Skip Navigation This page features a timed image rotator. If you would like to disable it, press enter now. Skip to Footer Links

    Creating a lifetime of smiles: Healthy hygiene habits

    A lifetime of good oral health starts during childhood.

    During Children’s Dental Health Month this February, we want to make sure you are setting your child up for a future filled with healthy smiles. Tooth decay is one of the most common chronic childhood diseases in the United States and can lead to many other problems. By establishing some key oral health habits early, your kid’s teeth can be cavity free — whether they’re three years old or thirty years old.

    0-6 Month: First visit from the tooth fairy
    Prior six months, your child’s mouth and gums should be wiped with a clean damp cloth or gauze to keep their mouths free of bad bacteria. When the time is right for their teeth to start emerging, be prepared with some teething tips: to soothe their gums gently rubbing their gums with a clean finger, a small cool spoon, or a moist gauze pad and to prevent teething rashes wipe away any excess dribble. Their brushing journey should begin at approximately six months or when their first tooth begins to pop through.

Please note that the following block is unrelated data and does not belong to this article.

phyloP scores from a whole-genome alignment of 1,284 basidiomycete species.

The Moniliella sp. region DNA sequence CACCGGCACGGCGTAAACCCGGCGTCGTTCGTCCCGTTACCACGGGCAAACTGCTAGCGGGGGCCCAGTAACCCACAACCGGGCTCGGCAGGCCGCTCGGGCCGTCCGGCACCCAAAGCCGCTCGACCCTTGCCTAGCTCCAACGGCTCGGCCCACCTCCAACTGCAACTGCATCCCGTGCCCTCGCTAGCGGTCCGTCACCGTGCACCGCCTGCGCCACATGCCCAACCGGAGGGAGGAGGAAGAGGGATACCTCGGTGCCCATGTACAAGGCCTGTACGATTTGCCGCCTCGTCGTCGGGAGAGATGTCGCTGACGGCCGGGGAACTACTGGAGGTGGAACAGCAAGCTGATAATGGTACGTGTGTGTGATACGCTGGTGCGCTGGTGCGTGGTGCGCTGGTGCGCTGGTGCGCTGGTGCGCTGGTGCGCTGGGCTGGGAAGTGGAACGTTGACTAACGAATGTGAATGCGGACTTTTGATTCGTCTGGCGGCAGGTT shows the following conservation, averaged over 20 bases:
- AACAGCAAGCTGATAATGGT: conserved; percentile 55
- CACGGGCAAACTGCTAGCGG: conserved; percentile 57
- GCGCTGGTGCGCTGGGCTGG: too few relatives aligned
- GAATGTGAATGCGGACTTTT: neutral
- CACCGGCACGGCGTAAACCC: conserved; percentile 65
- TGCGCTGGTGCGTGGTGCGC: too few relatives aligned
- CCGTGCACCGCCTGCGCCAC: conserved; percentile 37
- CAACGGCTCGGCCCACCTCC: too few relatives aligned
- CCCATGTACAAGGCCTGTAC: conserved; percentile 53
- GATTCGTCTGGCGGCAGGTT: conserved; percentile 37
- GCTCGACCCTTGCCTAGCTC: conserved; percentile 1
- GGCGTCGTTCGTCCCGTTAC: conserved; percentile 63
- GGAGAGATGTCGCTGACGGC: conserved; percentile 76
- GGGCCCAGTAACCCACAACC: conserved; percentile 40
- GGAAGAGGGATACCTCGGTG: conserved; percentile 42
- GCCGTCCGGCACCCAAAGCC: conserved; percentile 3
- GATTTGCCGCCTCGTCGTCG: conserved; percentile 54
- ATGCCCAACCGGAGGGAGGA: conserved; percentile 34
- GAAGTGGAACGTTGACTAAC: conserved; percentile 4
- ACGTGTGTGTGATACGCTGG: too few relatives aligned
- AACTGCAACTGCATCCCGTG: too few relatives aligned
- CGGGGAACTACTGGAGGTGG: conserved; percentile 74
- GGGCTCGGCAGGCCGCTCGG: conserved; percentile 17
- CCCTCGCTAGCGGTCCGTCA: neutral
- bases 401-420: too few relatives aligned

6 Months to 2 Years: First trip to the dentist
    Your child's first visit to the dentist should be 6 months after the first tooth erupts, but no later than 12 months of age. There might not be much to examine, but baby teeth can have an impact on how a child’s permanent teeth come in. During these early visits, dentists are assessing your child’s bite, facial growth, and dental development. As your baby starts to eat soft foods, include healthy foods such as fruits and vegetables to build strong enamel and prevent cavities.

    2 to 6 Years: Tiny teeth deserve healthy habits
    Good adult oral health begins with good primary habits. Around age 2, parents should begin brushing a child’s teeth twice a day with a child-size toothbrush and a small amount of fluoride toothpaste (about the size of a grain of rice) once they appear until age 3. When your child learns to spit toothpaste out, you can increase to a small pea-sized amount from ages 3 to 6. Along with helping your child develop good dental practices, food and drink can play an important role at this age. Avoid sweets and limit juice intake to 6 oz. per day and try diluting it with water.

    6 to 12 Years: Bye-bye baby teeth
    As soon as your child’s teeth begin to touch, it’s time to floss! Around age 6, children will reach a big milestone of losing their baby teeth. They should continue brushing their teeth twice a day while being gentle in areas with lost teeth. Mastering good tooth brushing techniques ensures that plaque (a sticky mixture of bacteria, food, and debris) is removed - preventing tooth decay and gum disease. Not all baby teeth fall out at once and it typically takes until age 12 for all adult teeth to come in.

    Teaching your child to prioritize their oral health will set them up for life with a sparkling smile, clean teeth, and overall healthy well-being. These tips can help reduce plaque build-up, prevent cavities, and minimize risk for other medical issues.